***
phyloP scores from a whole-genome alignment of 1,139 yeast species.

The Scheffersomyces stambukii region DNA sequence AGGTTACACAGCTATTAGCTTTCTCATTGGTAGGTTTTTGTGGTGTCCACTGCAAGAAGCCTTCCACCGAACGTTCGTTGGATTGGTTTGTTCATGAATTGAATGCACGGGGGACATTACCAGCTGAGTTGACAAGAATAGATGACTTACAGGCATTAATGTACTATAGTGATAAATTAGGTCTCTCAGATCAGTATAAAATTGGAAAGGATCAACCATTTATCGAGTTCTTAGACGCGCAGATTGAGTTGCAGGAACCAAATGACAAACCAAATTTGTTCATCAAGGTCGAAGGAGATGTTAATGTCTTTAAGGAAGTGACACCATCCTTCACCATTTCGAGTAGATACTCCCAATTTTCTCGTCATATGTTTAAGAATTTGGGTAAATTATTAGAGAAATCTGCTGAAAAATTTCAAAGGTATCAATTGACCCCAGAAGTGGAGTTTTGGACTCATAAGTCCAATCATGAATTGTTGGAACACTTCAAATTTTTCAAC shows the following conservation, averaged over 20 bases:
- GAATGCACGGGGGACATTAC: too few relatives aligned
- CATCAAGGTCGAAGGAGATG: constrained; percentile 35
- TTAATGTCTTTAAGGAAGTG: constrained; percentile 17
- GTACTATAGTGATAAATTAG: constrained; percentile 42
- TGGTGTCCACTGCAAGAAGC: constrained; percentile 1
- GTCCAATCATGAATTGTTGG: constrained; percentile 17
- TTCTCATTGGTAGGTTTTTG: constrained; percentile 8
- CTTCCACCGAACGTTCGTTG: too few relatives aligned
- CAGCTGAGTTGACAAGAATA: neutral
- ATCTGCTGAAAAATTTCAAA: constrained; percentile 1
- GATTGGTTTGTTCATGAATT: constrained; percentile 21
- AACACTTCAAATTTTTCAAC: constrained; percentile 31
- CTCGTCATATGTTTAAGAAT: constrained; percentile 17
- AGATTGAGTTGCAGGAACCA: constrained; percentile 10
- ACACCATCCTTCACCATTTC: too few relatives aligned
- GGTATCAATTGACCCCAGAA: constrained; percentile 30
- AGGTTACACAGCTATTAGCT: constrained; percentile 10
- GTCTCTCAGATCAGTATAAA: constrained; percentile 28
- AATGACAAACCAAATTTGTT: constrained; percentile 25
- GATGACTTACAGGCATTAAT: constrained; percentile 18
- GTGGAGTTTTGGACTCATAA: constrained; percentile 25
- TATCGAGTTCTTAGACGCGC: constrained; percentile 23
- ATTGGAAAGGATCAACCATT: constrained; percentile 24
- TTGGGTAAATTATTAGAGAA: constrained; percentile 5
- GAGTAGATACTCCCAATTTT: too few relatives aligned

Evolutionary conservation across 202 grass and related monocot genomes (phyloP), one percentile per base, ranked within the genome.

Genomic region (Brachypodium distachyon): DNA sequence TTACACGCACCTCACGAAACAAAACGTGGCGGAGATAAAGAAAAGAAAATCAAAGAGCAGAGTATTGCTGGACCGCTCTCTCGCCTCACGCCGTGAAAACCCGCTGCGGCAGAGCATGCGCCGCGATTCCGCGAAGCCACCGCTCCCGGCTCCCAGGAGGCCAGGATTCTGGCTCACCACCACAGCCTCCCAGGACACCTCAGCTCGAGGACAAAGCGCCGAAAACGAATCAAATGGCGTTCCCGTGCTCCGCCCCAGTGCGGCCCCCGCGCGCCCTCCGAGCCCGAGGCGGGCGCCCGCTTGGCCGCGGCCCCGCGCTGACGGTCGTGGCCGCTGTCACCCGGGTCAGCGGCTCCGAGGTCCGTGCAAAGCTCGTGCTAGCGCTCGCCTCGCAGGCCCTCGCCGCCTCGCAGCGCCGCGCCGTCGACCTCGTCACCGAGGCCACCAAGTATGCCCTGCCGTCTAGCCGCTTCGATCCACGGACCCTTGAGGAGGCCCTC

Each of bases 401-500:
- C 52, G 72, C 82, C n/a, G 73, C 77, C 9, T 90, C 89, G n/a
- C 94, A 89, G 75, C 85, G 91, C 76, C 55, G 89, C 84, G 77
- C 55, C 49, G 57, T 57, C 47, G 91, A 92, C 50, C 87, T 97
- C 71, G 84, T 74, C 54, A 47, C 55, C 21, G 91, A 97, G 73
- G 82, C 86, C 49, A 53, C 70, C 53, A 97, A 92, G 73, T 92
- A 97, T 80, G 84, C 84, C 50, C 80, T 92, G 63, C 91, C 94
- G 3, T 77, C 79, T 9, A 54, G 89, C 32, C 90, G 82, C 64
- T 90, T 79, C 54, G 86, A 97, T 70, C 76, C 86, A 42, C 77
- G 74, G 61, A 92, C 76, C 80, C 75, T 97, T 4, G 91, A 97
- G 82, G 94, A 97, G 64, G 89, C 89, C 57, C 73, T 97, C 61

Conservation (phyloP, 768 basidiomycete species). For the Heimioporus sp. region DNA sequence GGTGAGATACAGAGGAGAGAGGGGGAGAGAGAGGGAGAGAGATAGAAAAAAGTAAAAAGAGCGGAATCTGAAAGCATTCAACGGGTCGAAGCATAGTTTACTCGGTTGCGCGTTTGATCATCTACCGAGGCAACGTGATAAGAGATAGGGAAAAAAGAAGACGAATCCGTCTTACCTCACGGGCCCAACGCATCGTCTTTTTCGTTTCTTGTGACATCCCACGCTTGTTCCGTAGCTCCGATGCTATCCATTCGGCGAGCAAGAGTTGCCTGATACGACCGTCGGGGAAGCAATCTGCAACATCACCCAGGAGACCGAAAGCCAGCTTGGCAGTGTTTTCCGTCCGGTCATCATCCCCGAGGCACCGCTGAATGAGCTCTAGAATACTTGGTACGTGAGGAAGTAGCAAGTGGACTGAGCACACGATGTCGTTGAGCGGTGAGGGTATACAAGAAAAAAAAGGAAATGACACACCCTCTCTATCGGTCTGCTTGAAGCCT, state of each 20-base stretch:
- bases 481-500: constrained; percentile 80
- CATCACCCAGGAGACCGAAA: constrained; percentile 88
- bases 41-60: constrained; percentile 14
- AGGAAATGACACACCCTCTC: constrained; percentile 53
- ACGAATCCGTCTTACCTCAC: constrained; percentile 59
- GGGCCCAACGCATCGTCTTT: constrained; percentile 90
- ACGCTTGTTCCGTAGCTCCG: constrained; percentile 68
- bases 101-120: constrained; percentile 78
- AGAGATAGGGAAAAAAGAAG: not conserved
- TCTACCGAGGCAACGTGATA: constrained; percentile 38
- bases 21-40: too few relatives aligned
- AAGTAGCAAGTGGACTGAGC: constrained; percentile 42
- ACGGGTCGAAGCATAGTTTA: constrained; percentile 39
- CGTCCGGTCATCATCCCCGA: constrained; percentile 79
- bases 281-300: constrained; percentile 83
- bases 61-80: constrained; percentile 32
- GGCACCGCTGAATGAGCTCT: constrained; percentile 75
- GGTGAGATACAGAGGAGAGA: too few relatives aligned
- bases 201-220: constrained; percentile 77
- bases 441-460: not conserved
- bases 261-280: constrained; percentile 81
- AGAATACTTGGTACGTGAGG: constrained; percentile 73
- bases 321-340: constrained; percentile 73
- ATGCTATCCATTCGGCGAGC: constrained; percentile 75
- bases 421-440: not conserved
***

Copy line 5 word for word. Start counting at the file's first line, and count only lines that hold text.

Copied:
- TTAATGTCTTTAAGGAAGTG: constrained; percentile 17